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Proposed offshore Long Island wind farm threatens scallop fishery  

Credit:  Fisheries Survival Fund | http://fisheriessurvival.org/ via: www.savingseafood.org ~~

The Fisheries Survival Fund (FSF), representing the majority of full-time Atlantic scallop limited access permit holders, submitted comments earlier this month on an unsolicited request by the New York Power Authority (NYPA) for a commercial wind energy lease approximately 12 miles offshore Long Island, New York. The proposed wind farm would overlap lucrative scallop grounds, creating major concerns for scallopers who routinely transit and conduct fishing operations in the area.

Submitted on behalf of the Long Island-New York City Offshore Wind Collaborative (Collaborative), NYPA’s proposal covers 127 square miles of the outer continental shelf – an area more than three times the size of Manhattan. Although the proposed lease overlaps crucial Atlantic scallop fishing grounds, NYPA conducted little, if any, outreach to the scallop industry – or the commercial fishing industry in general – prior to submitting its request.

NYPA’s request joins a lengthy list of similar projects along the Atlantic coast, most notably others affecting the Atlantic scallop fishery off the coasts of Massachusetts and Rhode Island. Considered cumulatively, these projects pose significant obstacles to commercial fishing operations. For instance, the combined offshore spatial consumption of the proposed Massachusetts Wind Energy Area and the Rhode Island and Massachusetts Wind Energy Area alone covers 1,561 square miles.

As the list of proposed offshore wind developments increases, so too do conflicts with Atlantic scallopers, whose fishing grounds are becoming increasingly threatened by the ever-growing number of wind farms offshore the Atlantic seaboard. Also at stake are scores of families and communities, both directly employed by the scallop fishery and in on-shore support businesses and ancillary professions. In 2011, the nationwide value of scallops landed exceeded half a billion dollars, according to the National Oceanic and Atmospheric Administration’s Fisheries in the United States 2011.

FSF outlined concerns that NYPA’s proposed offshore wind farm will have detrimental impacts on the scallop fishery, one of America’s most valuable fisheries, notably creating operational and navigational hazards that will hamper fishing operations. The construction of wind turbines and other mechanisms associated with NYPA’s proposal will inhibit scallopers’ ability to continue their operations in the area. Concerns include radar interference and navigational obstacles, as vessels attempt to dodge wind turbines and underwater electrical cables. Indeed, the Collaborative’s own “fatal flaw analysis” concluded that the proposed lease may generate adverse affects for the regional fishing industry.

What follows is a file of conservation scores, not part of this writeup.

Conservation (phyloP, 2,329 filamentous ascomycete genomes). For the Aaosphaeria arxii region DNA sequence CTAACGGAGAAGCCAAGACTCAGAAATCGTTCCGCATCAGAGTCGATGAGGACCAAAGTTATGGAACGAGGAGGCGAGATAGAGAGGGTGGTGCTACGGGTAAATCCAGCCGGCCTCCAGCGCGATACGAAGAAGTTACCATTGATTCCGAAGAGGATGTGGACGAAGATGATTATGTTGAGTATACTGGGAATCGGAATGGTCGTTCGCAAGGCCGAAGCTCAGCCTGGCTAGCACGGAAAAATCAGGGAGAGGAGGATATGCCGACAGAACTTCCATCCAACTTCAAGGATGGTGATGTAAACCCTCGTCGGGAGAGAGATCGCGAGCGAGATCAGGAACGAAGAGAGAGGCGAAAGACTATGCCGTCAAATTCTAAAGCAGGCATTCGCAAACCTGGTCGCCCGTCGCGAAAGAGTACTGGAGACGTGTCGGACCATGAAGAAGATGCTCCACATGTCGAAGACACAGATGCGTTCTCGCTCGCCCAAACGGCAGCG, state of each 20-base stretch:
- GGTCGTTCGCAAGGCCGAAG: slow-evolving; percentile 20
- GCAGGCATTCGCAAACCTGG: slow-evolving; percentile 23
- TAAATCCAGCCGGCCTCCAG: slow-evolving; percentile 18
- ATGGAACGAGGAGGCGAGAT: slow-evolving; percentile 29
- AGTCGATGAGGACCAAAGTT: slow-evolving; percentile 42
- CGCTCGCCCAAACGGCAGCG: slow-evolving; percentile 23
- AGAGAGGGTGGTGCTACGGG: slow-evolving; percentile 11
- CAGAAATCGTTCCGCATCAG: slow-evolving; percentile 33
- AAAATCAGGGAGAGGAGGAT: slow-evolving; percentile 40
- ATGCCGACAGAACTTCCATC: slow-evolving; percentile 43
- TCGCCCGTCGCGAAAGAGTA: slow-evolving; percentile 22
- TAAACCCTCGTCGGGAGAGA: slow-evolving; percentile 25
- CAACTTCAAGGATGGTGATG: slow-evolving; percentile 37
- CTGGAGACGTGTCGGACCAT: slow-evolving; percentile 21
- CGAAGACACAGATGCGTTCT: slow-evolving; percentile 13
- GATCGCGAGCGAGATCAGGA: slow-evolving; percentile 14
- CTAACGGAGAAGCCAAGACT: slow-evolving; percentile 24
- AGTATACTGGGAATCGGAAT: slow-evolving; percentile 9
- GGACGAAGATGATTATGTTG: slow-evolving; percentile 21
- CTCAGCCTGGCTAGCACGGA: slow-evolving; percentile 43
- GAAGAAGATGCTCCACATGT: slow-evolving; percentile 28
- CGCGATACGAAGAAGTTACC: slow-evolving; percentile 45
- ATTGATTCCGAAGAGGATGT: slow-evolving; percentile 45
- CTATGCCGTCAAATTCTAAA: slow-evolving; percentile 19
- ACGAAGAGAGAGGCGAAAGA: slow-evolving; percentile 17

Should NYPA’s lease be approved, the ensuing development, which could contain up to 194 wind turbines, is sure to interfere with the scallop fishery’s operations..

NYPA’s proposal, among other emerging wind farm projects, will fundamentally alter the marine environment in the areas sought for wind energy development. FSF explained, “The proposed project may crush scallops, affect scallop spat [juvenile] settlement patterns, and change the benthic [sea floor] environment.” Without definitive scientific findings on the long term environmental consequences of such disruptions, the extent to which these plans could permanently damage marine ecosystems remains unclear. It is certain, however, that the construction of associated equipment and mechanisms will require substantial disruption of key scallop fishing grounds, directly impacting those that rely on this resource.

The NYPA’s lease request was submitted to the Bureau of Ocean Energy Management, Regulation and Enforcement (BOEM), the body overseeing such proposals. FSF’s letter was in response to BOEM’s request for public comments.

Source:  Fisheries Survival Fund | http://fisheriessurvival.org/ via: www.savingseafood.org

This article is the work of the source indicated. Any opinions expressed in it are not necessarily those of National Wind Watch.

The copyright of this article resides with the author or publisher indicated. As part of its noncommercial effort to present the environmental, social, scientific, and economic issues of large-scale wind power development to a global audience seeking such information, National Wind Watch endeavors to observe “fair use” as provided for in section 107 of U.S. Copyright Law and similar “fair dealing” provisions of the copyright laws of other nations. Send requests to excerpt, general inquiries, and comments via e-mail.

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